Features and admins
Featured topic of the year
This week's F and A covers Saturday 1 January – Friday 7 January UTC.
2010 in featured topics
Don Bradman, who scored a century in Australia's First Test
to review the year in featured topics and to choose what he feels was the stand-out promotion.
"In the past year, the featured topics process has evolved significantly. The raw numbers are as follows for 2010: 21 featured topics were promoted, 65 good topics were promoted (including 18 in October, a record), 16 topics were demoted, and there were 16 supplementary additions.
The numbers have shifted from 2009, during which there were 32 promoted FTs, 50 promoted GTs, 13 demotions, and 15 supplemental additions. However, this reduction in numbers is despite a major change in the process: as of September 1, a new requirement has been that at least half of the articles in a featured topic must themselves be featured (up from a third); if this is not the case, the topic is eligible instead for good topic status. As a result, 23 topics went from featured to good, bringing the total number of featured topics to below the 100-mark (currently there are 94 FTs and 141 GTs). Beyond that, a shift in running the process was made, as I have mostly taken over from User:Rst20xx, who became inactive about halfway through 2010.
As for specifics on what areas have been strongly represented in promotions, most have come from the MILHIST project—particularly as a result of Operation Majestic Titan—and many promotions have been of music albums and discographies. In many areas, topics remain non-existent; examples are economics, math, business, and engineering, to name a few.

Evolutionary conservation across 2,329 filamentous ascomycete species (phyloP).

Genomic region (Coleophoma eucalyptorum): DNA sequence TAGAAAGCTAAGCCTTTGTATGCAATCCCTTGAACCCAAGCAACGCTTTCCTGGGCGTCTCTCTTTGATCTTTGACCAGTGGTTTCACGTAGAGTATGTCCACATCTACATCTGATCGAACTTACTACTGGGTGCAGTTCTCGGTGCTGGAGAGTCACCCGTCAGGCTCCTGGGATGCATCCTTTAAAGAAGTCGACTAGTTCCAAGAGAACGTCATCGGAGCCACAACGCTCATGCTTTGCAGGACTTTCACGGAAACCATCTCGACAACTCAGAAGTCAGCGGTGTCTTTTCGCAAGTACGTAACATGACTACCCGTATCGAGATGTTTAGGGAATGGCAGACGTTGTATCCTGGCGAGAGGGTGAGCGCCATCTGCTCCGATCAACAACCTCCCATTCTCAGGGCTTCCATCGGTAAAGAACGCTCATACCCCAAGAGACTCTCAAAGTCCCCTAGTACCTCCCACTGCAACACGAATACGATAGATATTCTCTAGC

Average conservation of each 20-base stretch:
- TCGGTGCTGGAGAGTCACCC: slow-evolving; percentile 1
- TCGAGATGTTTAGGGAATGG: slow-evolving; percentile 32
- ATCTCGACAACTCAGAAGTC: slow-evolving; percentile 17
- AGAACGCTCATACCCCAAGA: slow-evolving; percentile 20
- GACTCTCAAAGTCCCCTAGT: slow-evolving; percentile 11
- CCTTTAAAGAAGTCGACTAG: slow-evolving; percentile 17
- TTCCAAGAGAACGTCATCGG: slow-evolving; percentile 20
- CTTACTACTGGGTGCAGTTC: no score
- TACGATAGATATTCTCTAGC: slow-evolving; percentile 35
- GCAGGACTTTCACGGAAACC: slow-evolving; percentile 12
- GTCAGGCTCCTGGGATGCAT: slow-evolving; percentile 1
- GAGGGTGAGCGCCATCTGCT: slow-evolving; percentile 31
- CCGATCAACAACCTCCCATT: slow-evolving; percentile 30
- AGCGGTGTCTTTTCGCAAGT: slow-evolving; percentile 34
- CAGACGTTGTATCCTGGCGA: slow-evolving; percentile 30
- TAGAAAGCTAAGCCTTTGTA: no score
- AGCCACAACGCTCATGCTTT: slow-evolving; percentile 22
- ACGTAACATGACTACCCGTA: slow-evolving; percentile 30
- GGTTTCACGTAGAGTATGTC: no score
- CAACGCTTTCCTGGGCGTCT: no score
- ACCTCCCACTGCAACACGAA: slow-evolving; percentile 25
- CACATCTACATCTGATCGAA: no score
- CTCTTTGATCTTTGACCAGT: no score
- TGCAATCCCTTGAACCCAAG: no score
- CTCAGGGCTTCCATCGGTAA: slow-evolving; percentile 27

Of the topics promoted in 2010, what was the featured topic of the year? That was one of the first topics of 2010, the Australian cricket team in England in 1948, which currently contains 42 articles, 24 featured and 18 good. It's one of the largest topics we have, and even for someone who could care less about cricket, I found it to be a great read, and enjoyed watching the progress the topic made.
As featured topics are not an oft-traveled area of wikipedia, I wanted to note about the value of the process. Namely, creating a topic allows a group of similar articles to become examples of our best work, since people interested in one article may be interested in another article in that topic. Those wishing to read about 30 Rock (season 1) and modify it, for example, would be the same people wanting to modify and read 30 Rock (season 2). Since many articles in a topic might use the same sources, it also makes it easier on one's time or on one's wallet if they already have the sources to work on a cluster of articles. Having an article featured is great; having a group of articles featured can provide a much greater benefit, especially if it's on an important topic. (If U.S. presidents or UK prime ministers were ever featured topics, that would be amazing)